The one-year, part-time professional certificate in data journalism is the first of its kind in Ireland and aims to fill a gap felt by working journalists.

The new course, starting this year, is designed for working professionals. Colin Scott, professor at UCD, says content will be delivered on a single day each week, providing real world experience in a data journalism studio which emphasises teamwork and communication.

He insisted it’s important for journalists’ knowledge of data to be "if not equal to that of government, significant", when dealing with releases from official sources, and journalists can’t just regurgitate data without critical and capable analysis.

Colin said knowing how to use data can cause real changes- for example, the Daily Telegraph’s analysis of vast data on MP expenses uncovered some dubious practices. The fallout, he says, caused a permanent change to the relationship between the public and their government.

At the first European Data and Computational Journalism Conference on July 6th, Bahareh Heravi, assistant professor at UCD, shared results from the recent Global Data Journalism Survey which asked journalists about working with data.

50.3% of respondents said they didn’t have any formal training in data journalism. When asked if they would like formal training, 58% said they wouldn’t. However, Bahareh said that the survey was skewed towards people who already had jobs and might not want to leave or step back from their careers.

And in fact, when asked if they would like shorter term formal training such as postgrad certificates or diplomas, most said yes.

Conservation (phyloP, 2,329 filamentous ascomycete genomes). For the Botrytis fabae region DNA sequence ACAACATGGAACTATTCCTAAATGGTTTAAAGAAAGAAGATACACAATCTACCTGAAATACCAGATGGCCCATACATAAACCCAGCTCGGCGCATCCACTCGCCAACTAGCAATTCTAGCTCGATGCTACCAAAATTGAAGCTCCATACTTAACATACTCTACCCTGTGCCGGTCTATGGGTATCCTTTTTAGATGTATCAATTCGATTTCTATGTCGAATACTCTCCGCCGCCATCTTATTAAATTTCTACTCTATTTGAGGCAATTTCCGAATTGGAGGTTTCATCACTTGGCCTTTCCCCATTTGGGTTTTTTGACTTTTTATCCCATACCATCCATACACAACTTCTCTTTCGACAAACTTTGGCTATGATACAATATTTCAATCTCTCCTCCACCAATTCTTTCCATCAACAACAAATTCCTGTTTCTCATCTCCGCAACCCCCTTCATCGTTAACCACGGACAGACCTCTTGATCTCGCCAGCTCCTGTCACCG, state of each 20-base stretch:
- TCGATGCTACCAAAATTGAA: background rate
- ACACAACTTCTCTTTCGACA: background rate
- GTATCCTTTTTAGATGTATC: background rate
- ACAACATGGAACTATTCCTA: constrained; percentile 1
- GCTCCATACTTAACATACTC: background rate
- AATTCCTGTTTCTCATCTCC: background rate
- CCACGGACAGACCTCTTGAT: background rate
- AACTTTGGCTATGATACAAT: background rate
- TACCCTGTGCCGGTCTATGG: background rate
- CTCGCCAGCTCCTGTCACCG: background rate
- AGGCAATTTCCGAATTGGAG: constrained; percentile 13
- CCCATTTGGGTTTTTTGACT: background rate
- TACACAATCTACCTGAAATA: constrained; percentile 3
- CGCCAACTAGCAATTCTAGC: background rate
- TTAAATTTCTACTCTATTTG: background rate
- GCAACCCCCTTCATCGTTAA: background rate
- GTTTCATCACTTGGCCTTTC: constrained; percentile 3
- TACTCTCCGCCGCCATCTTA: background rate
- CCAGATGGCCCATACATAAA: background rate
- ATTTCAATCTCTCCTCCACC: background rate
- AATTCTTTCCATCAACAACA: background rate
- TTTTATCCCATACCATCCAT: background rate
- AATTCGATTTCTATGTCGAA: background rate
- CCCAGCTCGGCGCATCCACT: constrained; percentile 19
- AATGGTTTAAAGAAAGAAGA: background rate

Skills in Demand

In Cardiff University, Martin Chorley has been running a full time masters’ in computational and data journalism for three years along with Glyn Mottershead, a former stranger who approached him on Twitter to share his disgust at non-alcoholic beer. He says their goal has been to teach two steps up from the standard data tools such as Excel and Tableau, which let you drag and drop to create the familiar tables and charts.

 To get more advanced, there are tools like D3 (Javascript), Python, R, but Martin says "We wanted to go the next level up, where you’re writing your own tools."

His graduates from the first two years, equipped with core journalism skills and application and information processing tied together by "harmonisation seminars" have gone on to achieve 100% employment in their chosen field. The third year haven’t finished yet- but half are already working.

Martin says it’s essential to give students space to try and fail. "It’s a huge learning experience to have" he said, "try to focus on real world problems, allow them to build their portfolios".